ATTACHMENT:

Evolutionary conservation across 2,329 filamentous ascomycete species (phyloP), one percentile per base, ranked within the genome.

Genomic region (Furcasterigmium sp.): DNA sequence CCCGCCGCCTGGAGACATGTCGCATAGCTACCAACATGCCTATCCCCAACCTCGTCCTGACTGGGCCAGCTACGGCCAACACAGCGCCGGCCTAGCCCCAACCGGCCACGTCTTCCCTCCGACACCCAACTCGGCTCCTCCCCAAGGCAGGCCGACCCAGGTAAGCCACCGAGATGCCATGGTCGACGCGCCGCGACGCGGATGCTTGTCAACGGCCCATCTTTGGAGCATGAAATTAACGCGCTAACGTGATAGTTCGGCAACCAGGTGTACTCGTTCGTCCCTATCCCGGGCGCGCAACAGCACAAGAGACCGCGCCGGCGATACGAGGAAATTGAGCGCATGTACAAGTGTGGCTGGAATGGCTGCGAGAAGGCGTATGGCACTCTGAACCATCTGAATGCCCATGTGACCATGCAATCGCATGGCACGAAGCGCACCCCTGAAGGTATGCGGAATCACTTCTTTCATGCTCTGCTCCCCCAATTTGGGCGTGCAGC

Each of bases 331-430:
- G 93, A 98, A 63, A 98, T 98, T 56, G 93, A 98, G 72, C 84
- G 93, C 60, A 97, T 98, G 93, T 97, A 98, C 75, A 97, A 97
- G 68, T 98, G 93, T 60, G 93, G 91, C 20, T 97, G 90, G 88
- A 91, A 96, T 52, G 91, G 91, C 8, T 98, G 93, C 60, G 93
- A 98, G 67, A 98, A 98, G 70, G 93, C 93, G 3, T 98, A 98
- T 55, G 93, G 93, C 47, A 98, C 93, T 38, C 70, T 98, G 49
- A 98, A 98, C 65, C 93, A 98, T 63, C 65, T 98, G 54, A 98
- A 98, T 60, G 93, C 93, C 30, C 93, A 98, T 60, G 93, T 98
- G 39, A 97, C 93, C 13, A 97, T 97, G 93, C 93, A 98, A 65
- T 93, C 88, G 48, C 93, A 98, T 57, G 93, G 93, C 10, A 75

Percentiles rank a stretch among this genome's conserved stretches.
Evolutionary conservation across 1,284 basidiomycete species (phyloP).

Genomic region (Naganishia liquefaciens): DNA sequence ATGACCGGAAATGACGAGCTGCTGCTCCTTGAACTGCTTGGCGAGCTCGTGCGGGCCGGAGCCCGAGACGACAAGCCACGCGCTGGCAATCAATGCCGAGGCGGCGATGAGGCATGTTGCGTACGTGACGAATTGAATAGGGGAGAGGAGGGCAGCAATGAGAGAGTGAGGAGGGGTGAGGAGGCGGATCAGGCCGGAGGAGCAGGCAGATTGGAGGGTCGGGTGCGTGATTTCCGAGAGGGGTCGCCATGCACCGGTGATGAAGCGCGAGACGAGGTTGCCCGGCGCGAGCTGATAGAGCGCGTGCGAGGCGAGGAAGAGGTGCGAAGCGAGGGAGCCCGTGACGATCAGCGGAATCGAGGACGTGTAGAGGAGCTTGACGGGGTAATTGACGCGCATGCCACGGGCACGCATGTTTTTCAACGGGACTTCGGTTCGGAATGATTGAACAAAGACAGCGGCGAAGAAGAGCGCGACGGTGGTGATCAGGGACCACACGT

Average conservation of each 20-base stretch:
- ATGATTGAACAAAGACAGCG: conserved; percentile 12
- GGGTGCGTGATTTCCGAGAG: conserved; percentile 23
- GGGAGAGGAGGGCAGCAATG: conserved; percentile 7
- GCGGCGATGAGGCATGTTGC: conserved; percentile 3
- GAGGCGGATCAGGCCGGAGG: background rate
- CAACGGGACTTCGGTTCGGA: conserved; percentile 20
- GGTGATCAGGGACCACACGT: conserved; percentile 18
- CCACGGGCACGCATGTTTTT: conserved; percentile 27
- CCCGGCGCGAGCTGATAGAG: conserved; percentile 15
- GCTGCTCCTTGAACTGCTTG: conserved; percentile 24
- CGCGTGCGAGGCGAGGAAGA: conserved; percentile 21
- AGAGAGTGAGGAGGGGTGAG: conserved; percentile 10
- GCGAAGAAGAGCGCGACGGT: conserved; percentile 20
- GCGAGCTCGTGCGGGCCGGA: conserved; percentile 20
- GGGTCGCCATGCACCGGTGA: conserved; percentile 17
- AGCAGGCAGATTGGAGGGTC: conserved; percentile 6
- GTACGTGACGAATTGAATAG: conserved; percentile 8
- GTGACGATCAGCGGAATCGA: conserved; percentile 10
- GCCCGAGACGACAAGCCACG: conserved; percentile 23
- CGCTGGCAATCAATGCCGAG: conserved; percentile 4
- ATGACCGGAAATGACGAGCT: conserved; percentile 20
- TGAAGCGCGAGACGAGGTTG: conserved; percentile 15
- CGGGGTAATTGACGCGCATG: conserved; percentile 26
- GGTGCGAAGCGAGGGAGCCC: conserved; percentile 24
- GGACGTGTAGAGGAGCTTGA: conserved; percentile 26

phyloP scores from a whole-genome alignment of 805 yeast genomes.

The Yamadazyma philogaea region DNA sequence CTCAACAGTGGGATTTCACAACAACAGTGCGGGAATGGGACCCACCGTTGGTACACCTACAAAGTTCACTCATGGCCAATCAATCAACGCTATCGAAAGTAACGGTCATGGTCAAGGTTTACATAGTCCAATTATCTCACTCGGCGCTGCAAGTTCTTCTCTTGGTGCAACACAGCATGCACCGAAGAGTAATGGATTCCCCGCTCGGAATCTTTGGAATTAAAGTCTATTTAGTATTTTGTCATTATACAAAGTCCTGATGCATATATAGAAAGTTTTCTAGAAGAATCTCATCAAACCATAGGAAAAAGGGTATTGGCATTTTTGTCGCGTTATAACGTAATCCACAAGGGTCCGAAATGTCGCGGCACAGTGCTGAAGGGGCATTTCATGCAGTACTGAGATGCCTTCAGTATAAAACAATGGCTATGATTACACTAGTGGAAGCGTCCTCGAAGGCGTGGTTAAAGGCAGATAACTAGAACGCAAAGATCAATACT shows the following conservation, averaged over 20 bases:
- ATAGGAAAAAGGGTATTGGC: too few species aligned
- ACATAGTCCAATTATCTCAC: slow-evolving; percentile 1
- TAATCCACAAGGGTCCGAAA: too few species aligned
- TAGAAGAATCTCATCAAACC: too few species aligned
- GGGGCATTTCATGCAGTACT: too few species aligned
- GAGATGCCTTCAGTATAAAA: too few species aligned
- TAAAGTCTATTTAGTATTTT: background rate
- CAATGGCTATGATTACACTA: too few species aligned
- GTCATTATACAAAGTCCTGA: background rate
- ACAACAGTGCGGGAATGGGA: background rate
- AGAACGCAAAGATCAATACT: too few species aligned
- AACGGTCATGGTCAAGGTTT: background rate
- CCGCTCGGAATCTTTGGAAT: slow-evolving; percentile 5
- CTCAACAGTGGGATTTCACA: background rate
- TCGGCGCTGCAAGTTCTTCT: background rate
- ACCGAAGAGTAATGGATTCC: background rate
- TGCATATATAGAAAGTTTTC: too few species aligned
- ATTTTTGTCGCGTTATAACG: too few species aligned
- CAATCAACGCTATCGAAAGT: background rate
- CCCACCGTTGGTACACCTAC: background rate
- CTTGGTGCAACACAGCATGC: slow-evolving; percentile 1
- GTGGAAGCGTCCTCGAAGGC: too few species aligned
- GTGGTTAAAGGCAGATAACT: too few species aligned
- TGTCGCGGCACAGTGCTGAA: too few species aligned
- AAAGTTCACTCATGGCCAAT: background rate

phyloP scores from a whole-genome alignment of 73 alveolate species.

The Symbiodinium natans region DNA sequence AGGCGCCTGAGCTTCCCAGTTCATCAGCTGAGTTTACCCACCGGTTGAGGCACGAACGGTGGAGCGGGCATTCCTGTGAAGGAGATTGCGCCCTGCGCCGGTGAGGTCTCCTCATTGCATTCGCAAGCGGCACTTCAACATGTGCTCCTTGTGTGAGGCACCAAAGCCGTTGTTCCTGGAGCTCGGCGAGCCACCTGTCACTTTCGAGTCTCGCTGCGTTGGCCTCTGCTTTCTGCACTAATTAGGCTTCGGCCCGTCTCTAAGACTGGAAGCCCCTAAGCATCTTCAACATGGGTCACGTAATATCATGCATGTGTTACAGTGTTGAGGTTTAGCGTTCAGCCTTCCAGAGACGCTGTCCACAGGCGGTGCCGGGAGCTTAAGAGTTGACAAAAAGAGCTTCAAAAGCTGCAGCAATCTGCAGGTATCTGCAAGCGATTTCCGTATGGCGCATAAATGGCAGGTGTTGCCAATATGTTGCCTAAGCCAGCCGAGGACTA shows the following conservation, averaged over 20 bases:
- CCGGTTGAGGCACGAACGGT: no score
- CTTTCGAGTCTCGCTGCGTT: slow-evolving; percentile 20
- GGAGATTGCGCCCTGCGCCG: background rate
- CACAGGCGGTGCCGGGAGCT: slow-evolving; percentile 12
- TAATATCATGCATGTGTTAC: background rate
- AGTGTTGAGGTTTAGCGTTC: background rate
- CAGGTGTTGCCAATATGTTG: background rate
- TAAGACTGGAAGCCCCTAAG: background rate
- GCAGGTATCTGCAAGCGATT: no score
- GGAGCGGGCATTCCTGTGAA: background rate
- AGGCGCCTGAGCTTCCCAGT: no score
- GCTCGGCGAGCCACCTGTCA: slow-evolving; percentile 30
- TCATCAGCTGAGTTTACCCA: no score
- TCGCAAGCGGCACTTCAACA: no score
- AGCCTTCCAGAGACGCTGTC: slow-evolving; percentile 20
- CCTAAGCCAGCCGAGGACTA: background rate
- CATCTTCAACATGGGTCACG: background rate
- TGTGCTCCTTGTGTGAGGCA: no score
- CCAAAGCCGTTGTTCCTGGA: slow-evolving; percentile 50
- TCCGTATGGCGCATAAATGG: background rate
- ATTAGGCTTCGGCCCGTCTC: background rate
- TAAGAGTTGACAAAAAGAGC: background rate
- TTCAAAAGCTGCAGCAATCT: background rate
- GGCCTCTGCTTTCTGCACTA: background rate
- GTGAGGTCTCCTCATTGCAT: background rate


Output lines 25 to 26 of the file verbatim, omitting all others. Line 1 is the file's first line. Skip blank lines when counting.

- CCACGGGCACGCATGTTTTT: conserved; percentile 27
- CCCGGCGCGAGCTGATAGAG: conserved; percentile 15